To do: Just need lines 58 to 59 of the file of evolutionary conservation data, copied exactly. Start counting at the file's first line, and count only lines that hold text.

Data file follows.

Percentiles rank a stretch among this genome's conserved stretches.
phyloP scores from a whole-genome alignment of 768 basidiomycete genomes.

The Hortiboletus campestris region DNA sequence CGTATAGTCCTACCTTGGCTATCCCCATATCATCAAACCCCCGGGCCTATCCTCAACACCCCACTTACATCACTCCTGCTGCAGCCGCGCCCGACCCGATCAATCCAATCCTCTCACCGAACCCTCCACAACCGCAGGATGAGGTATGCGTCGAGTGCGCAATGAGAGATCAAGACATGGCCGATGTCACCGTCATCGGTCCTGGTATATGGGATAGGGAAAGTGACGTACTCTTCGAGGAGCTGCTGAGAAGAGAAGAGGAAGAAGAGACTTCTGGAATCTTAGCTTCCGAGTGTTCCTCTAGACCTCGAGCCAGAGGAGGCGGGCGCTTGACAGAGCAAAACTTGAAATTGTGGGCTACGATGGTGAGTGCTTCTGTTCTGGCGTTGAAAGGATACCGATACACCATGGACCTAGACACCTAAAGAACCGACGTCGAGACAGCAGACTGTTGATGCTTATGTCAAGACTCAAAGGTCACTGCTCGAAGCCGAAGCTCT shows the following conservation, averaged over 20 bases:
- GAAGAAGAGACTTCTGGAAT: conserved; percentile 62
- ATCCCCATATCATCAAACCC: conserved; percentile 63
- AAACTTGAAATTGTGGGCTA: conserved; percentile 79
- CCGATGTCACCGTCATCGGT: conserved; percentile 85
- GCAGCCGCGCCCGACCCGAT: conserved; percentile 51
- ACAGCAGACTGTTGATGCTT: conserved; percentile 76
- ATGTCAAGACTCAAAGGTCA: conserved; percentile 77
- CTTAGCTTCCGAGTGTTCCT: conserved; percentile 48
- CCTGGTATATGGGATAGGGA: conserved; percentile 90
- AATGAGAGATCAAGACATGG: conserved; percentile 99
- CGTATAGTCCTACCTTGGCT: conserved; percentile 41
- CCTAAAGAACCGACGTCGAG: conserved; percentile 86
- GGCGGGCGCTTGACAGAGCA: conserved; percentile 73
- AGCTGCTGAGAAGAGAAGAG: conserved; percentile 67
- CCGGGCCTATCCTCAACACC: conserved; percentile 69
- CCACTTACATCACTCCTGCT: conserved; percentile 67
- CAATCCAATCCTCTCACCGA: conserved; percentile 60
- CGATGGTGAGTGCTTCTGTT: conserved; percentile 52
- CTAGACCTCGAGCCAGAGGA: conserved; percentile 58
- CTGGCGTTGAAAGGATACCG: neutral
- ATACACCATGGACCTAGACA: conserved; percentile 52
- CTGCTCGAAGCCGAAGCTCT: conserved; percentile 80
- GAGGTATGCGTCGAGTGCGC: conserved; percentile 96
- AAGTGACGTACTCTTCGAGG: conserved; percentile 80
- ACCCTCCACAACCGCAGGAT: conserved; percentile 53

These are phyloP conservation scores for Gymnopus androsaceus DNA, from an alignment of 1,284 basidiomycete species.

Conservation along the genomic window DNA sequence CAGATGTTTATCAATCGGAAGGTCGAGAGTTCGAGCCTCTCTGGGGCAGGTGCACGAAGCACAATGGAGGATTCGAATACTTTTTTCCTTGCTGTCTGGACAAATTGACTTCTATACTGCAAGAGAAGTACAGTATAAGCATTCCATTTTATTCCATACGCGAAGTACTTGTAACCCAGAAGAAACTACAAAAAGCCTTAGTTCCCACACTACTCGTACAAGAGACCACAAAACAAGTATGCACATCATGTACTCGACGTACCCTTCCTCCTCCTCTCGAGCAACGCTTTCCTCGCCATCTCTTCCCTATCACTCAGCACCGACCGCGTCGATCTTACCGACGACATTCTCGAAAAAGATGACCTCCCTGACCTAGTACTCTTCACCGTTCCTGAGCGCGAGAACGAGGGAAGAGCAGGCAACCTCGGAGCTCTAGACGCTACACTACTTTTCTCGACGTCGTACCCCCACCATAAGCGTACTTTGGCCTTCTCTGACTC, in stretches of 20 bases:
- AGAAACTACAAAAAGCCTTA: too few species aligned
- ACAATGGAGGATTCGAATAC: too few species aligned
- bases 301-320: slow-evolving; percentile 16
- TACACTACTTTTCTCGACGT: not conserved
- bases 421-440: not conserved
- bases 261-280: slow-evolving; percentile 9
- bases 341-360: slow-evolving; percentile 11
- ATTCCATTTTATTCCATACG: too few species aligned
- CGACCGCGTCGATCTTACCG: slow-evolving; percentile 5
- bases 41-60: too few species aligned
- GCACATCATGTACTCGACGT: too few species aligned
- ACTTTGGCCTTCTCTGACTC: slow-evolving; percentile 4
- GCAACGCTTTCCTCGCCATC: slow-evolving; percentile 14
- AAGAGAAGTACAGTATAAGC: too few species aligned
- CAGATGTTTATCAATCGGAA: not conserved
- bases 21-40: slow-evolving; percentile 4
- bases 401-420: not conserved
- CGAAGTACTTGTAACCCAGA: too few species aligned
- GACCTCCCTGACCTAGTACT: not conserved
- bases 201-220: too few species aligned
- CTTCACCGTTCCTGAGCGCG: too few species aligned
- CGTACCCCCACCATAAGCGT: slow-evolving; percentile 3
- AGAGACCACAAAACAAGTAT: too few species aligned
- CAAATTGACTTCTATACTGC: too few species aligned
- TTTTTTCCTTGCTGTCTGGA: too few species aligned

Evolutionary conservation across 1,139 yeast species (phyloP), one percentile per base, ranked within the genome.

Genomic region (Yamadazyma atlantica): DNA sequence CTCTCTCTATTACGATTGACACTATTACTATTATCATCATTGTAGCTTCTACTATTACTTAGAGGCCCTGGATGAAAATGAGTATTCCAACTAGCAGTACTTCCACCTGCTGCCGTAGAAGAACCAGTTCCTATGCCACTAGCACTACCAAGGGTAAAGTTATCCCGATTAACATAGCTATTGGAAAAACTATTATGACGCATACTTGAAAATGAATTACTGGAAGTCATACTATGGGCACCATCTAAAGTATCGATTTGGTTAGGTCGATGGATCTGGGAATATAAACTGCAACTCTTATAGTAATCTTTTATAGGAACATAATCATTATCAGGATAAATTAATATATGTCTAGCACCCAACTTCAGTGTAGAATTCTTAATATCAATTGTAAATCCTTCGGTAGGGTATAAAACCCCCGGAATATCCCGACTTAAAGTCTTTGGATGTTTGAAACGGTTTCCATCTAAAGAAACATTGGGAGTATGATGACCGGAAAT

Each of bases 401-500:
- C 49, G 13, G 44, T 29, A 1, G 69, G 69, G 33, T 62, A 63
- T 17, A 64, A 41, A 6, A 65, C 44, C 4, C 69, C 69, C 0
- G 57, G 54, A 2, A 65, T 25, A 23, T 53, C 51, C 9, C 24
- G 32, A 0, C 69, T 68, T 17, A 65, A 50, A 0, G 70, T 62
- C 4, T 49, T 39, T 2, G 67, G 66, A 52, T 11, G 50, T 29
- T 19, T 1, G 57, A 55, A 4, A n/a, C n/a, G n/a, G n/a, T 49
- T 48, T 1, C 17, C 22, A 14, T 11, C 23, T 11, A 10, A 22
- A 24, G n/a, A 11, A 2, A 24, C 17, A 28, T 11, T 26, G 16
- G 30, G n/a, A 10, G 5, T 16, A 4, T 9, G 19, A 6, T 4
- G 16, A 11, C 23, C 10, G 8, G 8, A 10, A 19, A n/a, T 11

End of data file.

Each of bases 401-500:
- C 49, G 13, G 44, T 29, A 1, G 69, G 69, G 33, T 62, A 63